• Seek therapy: You don't have to struggle with a victim mentality alone. Finding a therapist to help you overcome your feelings can be hugely beneficial. It can allow you to figure out why you feel like a victim so you can work on changing your behaviour. A therapist can help you become more self-compassionate, so you can set and achieve goals in your life.

  • Identify actionable ways to make improvements: The first step to taking real ownership of your life is identifying actionable ways to improve your circumstances. List ways you can make measurable, positive changes. Action leads to progress.

  • Take responsibility for your actions: Remember that acknowledging your culpability is a sign of strength, not weakness. Blaming your friends or coworkers for your challenges will ultimately get you nowhere. It may even cause you to lose important people and sources of support along the way. Be mindful of how you talk about your problems to the people in your life and yourself.

  • Change your narrative: You have the power to change your own story. Every time you feel compelled to place blame on someone else for your challenges, take a moment to flip the script and focus on what you can change.

  • Help others in need: Sometimes, it takes a bit of perspective to appreciate your life's positive aspects. Rather than dwelling on your personal hardships, get out into the community and volunteer to help people in need.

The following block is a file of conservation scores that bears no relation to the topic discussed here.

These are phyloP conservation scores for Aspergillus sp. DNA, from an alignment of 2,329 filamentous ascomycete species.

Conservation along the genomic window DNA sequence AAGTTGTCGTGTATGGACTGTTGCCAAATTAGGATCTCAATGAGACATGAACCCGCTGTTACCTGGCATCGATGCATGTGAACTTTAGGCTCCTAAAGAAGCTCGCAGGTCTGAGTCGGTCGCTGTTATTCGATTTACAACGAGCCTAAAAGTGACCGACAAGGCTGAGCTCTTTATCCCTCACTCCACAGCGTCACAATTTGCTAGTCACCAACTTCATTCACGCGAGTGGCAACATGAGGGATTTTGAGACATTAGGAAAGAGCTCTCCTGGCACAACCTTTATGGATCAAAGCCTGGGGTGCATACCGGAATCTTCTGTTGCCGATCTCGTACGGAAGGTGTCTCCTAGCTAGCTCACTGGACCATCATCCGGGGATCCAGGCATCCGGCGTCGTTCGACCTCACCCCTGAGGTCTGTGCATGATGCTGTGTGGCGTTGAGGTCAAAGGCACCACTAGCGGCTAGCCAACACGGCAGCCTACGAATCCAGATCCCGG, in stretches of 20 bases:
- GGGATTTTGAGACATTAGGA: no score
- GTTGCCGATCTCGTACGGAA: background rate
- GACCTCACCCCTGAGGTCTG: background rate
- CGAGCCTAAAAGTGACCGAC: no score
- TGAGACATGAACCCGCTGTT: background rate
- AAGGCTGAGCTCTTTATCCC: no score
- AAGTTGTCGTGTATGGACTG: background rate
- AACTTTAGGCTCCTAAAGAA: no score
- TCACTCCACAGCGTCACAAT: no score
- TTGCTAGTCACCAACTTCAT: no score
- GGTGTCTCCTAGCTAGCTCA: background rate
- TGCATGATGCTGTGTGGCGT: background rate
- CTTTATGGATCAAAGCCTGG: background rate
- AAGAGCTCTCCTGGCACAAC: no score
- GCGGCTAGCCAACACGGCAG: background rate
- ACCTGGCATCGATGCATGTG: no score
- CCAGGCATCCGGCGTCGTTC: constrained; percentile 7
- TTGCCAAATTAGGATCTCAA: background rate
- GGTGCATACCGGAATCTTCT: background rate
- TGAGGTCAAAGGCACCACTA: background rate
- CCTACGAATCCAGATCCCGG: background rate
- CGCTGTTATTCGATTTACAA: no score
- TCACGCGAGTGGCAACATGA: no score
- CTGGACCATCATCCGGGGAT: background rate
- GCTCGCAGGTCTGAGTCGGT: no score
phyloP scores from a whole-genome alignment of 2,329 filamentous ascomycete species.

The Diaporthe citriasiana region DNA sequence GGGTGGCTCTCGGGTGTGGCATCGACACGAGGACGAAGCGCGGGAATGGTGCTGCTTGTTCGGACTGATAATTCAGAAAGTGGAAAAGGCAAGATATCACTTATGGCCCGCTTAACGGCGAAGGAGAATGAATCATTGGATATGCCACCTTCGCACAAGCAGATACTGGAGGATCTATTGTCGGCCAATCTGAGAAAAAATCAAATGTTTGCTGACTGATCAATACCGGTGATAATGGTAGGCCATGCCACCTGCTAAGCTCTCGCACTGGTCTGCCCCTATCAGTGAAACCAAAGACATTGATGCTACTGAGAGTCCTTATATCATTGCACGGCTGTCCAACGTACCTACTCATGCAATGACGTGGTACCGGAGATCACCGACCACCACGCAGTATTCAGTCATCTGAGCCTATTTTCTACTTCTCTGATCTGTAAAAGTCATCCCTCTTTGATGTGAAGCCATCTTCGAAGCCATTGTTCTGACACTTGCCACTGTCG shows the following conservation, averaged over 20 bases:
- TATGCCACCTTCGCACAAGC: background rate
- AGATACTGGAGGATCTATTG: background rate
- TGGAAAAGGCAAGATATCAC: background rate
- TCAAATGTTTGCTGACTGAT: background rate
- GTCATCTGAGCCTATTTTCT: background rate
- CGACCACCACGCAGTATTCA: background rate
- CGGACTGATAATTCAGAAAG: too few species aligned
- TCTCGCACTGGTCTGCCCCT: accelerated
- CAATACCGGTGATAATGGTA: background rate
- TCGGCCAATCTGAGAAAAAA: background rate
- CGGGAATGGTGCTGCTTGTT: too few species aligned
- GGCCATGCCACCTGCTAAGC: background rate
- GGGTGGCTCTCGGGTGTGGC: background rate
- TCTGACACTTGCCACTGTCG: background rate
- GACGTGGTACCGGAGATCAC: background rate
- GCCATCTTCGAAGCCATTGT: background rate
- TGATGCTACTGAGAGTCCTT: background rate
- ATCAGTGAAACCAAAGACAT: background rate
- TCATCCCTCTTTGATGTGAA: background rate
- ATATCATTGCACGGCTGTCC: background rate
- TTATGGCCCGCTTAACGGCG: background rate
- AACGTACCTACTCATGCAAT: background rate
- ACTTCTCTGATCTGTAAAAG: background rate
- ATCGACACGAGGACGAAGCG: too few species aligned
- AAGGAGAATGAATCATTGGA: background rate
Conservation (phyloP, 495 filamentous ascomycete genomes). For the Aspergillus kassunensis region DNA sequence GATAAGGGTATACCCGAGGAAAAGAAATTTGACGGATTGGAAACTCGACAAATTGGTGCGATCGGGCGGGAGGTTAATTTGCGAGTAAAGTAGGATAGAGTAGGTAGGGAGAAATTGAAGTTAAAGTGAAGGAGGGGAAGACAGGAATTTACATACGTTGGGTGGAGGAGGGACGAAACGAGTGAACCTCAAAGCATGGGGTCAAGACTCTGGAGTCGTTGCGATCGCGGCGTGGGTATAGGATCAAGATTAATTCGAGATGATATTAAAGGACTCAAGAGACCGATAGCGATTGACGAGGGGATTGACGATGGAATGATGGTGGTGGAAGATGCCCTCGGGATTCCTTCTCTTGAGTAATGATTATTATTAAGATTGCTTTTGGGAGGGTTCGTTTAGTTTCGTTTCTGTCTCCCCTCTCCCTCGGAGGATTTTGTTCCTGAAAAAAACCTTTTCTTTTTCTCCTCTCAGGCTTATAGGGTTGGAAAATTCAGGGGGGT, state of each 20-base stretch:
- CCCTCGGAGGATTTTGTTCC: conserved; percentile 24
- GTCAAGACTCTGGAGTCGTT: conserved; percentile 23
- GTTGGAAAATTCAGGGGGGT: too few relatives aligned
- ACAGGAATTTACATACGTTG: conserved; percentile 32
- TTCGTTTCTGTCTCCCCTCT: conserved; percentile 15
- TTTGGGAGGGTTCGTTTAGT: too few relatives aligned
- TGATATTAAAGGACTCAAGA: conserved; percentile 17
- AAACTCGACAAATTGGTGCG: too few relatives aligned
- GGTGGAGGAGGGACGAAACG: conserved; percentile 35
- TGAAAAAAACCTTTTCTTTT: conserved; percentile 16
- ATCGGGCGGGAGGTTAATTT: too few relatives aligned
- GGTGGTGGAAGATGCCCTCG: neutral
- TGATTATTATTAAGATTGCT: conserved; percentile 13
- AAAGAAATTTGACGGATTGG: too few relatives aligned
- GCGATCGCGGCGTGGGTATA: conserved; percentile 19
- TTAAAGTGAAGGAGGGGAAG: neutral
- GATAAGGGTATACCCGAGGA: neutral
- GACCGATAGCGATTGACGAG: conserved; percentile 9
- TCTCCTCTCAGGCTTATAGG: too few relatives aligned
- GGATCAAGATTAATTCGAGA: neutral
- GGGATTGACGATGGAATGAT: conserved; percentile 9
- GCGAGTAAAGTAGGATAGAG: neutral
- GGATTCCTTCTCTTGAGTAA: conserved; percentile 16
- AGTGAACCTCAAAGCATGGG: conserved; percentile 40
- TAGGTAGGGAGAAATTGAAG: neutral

• Learn how to say no: The key to getting over victim mentality is recognizing you have the power to run your own life. Then determine ways to improve any situation you face. Sometimes simply saying "no" goes a long way to improving your mindset. Instead of simmering with resentment because you keep taking on thankless tasks or dealing with toxic coworkers, sit down with your boss and explain why the requests are complex.

  • Treat yourself with kindness: Take time to recognize your role in your challenges. Seek forgiveness in yourself and treat yourself with something that makes you feel good. Try taking a long run or a bubble bath, or cook your favourite dinner — find something you enjoy.


Sources:

1. Orloff M.D. J. How to Deal with a Victim Mentality. Judith Orloff MD. https://drjudithorloff.com/how-to-deal-with-a-victim-mentality/. Published 2019. Accessed October 1, 2021.

2. Gabay R, Hameiri B, Lifschitz T, Nadler A. The Tendency for Interpersonal Victimhood: The Personality Construct and its Consequences. Pers Individ Dif. 2020. https://www.sciencedirect.com/science/article/abs/pii/S0191886920303238

3. Granger K. How To Deal with the "Victim Mentality" in Others. Medium. https://medium.com/personal-growth/dealing-with-the-victim-mentality-in-others-a9d6f2270f72. Published 2016. Accessed October 1, 2021.

4. Kaufman S. Unraveling the Mindset of Victimhood. Scientific American. https://www.scientificamerican.com/article/unraveling-the-mindset-of-victimhood/. Published 2020. Accessed October 1, 2021.